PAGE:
Rain of Reflections: Chapter 1 (PC) REVIEW – Doesn’t Rain, Doesn’t Pour

An interesting but rather flawed take on the point-and-click adventure game.

Rain of Reflections review
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Lionbite Games
Lionbite Games
Review Code
Our Score

Rain of Reflections starts, fittingly enough, on a rainy night as a woman, Wil, contemplates betraying everything she has done up until this point in her life. Wil is a scientist who is currently working with her father to find a cure for the infertility plague which is affecting humanity. She does this by experimenting on the last naturally born human child. As the game opens, Wil has been in contact with a group of rebels who are resisting the totalitarian regime and their cyborgs, to free the child and, presumably, clear her conscience. It is every bit as Children of Men meets Blade Runner as it sounds.

For as derivative as the story is on paper, I found myself liking the world and its design quite a lot. It’s a world that’s equally steeped in Scandinavian minimalism and the most garish turn-of-the-century American art styles. What’s more, it’s coherent through the game in a way that you seldom see, even in bigger budget titles. I immediately found myself wanting to learn more about this world and ended up reading every little email or lore I could get my grubby little hands on.

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Mechanically, Rain of Reflections is divided into three parts: Point and click exploring, stealth/combat, and hacking. While exploring the world, there are points of interest you can click on to learn more about a book on your bed or what kind of music Wil likes to play or to progress through the story. It is somewhat simplistic, but does the job well enough. Once in a while, you will engage in dialogue with other characters and the outcome of these conversations could potentially alter the path you have to take. As you don’t have any RPG stats to take into account, dialogue is all about reading the situation and picking the right option.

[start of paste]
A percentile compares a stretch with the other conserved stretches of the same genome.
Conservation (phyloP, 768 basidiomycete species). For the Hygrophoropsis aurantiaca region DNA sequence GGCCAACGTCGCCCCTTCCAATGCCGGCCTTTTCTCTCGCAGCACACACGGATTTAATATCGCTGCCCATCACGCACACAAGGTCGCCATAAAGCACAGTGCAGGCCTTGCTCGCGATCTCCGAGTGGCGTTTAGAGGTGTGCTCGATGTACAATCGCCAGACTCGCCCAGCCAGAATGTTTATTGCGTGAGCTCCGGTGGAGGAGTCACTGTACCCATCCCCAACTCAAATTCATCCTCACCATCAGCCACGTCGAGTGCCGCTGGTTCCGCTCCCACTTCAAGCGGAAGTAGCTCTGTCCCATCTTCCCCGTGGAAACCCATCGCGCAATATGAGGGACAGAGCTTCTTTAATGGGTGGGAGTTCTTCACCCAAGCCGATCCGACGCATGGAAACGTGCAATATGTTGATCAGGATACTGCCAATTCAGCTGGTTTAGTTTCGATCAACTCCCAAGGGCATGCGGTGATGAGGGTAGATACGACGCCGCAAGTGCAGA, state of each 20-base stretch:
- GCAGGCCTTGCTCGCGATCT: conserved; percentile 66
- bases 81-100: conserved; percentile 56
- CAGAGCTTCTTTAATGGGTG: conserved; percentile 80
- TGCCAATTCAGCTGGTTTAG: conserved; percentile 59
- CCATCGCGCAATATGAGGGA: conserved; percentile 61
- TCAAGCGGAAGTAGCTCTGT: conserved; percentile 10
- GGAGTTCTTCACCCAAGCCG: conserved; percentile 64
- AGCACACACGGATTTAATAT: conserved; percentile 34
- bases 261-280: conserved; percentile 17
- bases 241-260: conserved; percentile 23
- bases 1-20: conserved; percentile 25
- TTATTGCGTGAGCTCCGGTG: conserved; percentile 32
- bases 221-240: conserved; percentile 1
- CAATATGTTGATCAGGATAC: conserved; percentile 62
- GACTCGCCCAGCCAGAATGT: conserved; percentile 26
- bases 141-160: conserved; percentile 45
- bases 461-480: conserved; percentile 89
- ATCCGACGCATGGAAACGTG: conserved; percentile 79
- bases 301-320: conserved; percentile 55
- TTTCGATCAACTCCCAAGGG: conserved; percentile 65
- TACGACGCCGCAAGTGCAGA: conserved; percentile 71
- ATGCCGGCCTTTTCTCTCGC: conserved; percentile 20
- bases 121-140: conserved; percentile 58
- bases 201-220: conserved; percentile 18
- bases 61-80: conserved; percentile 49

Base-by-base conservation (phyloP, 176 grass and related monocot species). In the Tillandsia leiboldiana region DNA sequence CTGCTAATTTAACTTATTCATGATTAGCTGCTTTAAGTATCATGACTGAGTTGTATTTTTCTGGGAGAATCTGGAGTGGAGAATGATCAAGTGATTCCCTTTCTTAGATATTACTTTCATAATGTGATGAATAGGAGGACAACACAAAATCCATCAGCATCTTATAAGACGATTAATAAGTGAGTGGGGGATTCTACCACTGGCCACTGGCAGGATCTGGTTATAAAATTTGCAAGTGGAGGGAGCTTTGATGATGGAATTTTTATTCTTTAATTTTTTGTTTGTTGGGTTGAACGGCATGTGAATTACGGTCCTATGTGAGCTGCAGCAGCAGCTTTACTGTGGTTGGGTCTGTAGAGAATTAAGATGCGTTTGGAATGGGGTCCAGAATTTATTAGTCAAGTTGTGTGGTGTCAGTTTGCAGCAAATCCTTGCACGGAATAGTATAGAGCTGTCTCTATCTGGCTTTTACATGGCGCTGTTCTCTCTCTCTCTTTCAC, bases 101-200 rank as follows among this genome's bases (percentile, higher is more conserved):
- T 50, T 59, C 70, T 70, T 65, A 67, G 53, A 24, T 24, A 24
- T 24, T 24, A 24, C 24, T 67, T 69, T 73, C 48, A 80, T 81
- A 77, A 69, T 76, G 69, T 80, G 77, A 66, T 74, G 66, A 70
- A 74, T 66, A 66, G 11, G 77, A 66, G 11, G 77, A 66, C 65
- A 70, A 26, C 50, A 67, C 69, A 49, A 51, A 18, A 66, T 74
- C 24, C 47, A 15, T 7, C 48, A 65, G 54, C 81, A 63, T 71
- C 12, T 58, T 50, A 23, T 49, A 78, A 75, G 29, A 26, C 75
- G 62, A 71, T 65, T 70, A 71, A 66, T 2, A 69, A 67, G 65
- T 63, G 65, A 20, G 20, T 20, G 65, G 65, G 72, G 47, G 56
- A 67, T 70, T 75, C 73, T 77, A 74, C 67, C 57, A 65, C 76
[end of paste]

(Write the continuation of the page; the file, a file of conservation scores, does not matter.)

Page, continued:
The first one of these dialogues you encounter is with your overprotective mother. Afraid of an attack in the city, she is sending a squad of cyborg cops to escort you to safety. During the conversation, you can either be abrasive towards your mother and assert your independence or play along with her concern and not be too confrontational about it. After having played countless story-driven games where being assertive and independent is rarely punished in any way, it is refreshing to see a more natural take in Rain of Reflections. As anyone who has tried to sneak out to drink beer as a minor can attest, being short and snarky with your mom generally gets you nowhere. It is indicative of the smart writing throughout Rain of Reflections and most characters surprised me by how naturally they responded to different dialogue options, unlike most games.

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While the writing is good, the same can’t be said for the voice acting. I struggled to find anything resembling human emotion in the way characters talked to each other. Rain of Reflections is full of stiff, stilted and wooden performances. For a game that is hitching a lot of its appeal upon the story, this is a serious flaw. It is hard to take characters, or the world, seriously when everyone comes off as emotionally dead as the drugged up people in the Christian Bale vehicle Equilibrium.

I also encountered a strange sort of plot hole (or a bug ?) that never got explained. Throughout most of the mid-game, you are together with a friend who’ll help you enter the facility where the kid is kept. At some point, he just disappeared. Narratively, it makes some sense for you doing the last stretch alone, but it was very jarring to have him unceremoniously cut out from the game. For all I know, he is still on a rainy rooftop, crouching next to a patrol of cyborgs, for no apparent reason.

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Luckily, Rain of Reflections redeems itself in other parts of the game. The combat and stealth mechanics are surprisingly well done. When you encounter a patrol of enemies, you enter a stealth section where the goal is usually to reach the other end of a room. This plays out in a turn-based fashion and you can do two actions each turn. It works similarly to how XCOM handles its turn-based gameplay.